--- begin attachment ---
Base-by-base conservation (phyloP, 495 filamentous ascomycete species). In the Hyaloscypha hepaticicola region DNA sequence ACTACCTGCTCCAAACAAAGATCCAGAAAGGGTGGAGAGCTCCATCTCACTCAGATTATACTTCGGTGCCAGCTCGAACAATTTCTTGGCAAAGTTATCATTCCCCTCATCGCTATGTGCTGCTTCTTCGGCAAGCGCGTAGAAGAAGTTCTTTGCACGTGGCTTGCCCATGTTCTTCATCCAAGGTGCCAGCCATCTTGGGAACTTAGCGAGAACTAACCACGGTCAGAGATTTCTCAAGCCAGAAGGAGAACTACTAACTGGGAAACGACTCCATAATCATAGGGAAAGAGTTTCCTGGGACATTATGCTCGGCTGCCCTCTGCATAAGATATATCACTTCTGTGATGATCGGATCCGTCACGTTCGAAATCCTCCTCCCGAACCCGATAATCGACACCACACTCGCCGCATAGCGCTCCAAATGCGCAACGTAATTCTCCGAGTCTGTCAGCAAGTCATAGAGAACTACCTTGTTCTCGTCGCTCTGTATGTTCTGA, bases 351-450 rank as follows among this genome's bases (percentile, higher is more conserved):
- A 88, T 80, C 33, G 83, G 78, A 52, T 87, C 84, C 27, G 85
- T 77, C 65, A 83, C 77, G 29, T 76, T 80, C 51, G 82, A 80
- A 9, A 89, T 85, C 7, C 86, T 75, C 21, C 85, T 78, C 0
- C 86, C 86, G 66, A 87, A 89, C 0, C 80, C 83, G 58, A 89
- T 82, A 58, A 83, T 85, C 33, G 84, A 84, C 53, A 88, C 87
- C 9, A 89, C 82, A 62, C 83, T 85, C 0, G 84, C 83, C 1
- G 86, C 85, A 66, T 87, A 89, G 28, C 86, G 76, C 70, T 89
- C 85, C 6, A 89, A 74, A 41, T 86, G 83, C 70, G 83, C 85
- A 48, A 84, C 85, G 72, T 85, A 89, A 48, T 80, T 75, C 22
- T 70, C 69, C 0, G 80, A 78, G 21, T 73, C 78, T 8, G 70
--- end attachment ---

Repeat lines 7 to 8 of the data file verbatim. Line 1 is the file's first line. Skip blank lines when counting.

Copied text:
- C 9, A 89, C 82, A 62, C 83, T 85, C 0, G 84, C 83, C 1
- G 86, C 85, A 66, T 87, A 89, G 28, C 86, G 76, C 70, T 89